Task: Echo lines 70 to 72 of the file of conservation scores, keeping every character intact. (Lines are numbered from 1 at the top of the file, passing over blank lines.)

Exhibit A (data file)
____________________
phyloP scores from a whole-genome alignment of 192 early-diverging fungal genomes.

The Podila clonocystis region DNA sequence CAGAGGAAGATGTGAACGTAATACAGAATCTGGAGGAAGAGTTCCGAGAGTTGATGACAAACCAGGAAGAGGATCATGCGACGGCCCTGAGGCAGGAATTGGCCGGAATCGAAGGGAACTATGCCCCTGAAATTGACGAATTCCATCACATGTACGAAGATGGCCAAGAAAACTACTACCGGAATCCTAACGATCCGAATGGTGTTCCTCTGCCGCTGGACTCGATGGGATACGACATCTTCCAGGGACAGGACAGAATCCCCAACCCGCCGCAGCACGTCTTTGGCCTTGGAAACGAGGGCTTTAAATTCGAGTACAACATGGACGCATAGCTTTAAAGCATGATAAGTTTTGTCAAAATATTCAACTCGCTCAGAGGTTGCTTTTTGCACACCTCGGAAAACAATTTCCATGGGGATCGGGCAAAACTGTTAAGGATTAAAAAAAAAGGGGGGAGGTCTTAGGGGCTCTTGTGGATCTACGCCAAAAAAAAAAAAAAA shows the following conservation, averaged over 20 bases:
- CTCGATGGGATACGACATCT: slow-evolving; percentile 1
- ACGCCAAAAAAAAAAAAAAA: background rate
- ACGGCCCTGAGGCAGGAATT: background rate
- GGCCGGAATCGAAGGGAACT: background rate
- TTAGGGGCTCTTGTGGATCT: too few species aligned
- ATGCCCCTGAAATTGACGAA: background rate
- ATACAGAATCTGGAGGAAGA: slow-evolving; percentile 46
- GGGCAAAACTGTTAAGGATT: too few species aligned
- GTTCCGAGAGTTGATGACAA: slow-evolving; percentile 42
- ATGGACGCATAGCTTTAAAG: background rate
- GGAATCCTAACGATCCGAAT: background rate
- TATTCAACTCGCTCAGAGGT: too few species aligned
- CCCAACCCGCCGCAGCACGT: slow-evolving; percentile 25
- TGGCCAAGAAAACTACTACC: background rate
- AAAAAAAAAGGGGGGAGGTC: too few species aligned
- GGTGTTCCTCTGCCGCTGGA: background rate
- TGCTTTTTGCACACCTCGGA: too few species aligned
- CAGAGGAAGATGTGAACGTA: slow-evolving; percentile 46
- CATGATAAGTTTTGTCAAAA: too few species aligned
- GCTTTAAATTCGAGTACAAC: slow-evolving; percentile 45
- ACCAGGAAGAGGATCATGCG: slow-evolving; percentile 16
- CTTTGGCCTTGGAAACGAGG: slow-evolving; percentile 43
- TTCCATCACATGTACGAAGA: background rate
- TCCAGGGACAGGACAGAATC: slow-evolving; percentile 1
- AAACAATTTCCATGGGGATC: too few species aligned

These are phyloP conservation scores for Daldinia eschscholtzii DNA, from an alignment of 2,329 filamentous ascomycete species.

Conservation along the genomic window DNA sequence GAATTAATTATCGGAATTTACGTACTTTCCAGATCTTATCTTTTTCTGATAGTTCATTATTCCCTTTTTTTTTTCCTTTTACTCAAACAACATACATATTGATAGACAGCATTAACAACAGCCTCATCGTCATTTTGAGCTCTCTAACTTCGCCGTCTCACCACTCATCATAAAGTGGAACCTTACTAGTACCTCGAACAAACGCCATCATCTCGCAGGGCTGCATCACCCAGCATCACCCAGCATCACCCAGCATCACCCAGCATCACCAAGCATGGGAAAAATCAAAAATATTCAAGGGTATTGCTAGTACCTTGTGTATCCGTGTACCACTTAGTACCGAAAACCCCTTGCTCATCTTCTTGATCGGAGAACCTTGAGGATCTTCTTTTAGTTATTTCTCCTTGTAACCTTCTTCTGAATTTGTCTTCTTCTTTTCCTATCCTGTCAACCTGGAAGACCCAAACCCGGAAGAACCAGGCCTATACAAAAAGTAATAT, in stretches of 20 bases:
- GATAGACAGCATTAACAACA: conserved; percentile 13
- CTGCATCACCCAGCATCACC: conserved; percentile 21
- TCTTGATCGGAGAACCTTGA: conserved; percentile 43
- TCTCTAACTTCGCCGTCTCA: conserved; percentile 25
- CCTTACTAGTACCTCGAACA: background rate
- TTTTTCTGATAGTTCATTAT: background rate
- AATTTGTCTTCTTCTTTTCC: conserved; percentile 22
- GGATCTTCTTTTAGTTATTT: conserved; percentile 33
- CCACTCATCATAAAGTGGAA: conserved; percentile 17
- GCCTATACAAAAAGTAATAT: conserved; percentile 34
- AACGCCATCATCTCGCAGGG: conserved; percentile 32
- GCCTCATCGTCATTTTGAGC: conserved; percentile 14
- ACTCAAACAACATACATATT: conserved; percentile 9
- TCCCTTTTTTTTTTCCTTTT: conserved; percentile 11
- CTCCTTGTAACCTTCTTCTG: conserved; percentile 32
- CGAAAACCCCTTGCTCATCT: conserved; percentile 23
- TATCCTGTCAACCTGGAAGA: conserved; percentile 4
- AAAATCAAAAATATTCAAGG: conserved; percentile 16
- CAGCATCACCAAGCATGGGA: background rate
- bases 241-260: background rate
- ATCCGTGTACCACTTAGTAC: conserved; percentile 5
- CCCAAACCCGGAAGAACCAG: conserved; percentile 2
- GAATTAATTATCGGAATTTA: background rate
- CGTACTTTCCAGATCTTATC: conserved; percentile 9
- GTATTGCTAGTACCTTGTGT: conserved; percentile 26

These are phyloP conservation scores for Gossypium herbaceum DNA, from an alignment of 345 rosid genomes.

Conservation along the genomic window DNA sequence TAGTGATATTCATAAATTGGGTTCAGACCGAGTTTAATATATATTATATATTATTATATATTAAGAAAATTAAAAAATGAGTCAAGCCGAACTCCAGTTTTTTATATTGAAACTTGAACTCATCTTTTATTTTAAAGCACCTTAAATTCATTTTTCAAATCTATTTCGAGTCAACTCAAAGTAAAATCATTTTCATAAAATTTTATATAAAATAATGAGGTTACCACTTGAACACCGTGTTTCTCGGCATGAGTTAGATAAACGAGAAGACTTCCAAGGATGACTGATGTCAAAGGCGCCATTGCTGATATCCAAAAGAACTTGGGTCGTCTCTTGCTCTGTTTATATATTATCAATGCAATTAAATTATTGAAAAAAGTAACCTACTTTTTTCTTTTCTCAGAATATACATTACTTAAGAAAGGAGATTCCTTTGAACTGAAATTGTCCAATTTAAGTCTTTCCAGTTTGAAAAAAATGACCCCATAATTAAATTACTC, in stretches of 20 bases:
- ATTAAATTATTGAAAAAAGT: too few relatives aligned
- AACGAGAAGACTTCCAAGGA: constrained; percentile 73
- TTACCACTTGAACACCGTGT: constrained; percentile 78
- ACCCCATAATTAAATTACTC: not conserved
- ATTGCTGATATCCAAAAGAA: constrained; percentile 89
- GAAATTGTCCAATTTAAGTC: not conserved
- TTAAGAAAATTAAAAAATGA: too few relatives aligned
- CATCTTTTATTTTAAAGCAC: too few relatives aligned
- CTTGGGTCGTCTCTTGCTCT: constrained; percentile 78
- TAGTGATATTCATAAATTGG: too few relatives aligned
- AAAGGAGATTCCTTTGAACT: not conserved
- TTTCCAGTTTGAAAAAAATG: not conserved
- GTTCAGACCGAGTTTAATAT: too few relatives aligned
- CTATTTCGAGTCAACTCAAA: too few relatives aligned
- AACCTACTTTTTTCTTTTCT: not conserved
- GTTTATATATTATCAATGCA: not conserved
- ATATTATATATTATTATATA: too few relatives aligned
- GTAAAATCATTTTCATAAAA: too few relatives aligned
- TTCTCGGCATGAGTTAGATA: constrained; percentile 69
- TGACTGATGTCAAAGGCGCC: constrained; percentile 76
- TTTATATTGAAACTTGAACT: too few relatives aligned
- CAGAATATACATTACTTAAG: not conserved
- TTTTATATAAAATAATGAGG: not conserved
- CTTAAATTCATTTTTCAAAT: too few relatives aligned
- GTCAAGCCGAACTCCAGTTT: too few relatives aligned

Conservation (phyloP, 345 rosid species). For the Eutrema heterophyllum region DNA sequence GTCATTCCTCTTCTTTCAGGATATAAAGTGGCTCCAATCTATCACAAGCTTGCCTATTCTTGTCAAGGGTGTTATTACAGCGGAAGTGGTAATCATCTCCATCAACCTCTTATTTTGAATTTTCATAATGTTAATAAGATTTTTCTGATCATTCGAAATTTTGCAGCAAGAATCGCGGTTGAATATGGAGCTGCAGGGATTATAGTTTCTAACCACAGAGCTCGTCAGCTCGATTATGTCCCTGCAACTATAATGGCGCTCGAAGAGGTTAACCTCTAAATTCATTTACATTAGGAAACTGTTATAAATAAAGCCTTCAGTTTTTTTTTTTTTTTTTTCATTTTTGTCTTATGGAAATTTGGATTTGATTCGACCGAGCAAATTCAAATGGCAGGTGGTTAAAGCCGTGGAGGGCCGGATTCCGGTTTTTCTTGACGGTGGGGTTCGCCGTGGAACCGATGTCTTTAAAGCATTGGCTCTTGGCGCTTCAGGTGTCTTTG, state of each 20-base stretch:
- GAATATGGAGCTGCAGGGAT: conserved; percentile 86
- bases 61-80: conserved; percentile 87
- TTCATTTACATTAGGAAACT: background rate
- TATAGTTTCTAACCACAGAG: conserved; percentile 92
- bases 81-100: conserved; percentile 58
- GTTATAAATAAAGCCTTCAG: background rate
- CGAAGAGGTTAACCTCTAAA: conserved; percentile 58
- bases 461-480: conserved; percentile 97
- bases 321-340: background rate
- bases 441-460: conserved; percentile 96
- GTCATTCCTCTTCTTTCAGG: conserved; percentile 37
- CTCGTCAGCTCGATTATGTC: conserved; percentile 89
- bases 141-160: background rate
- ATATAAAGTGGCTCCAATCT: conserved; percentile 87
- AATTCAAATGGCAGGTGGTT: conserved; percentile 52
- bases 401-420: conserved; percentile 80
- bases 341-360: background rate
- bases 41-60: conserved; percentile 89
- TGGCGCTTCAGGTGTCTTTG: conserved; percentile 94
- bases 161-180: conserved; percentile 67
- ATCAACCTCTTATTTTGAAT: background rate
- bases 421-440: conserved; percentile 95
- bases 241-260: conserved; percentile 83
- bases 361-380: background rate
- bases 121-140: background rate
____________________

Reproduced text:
- CTATTTCGAGTCAACTCAAA: too few relatives aligned
- AACCTACTTTTTTCTTTTCT: not conserved
- GTTTATATATTATCAATGCA: not conserved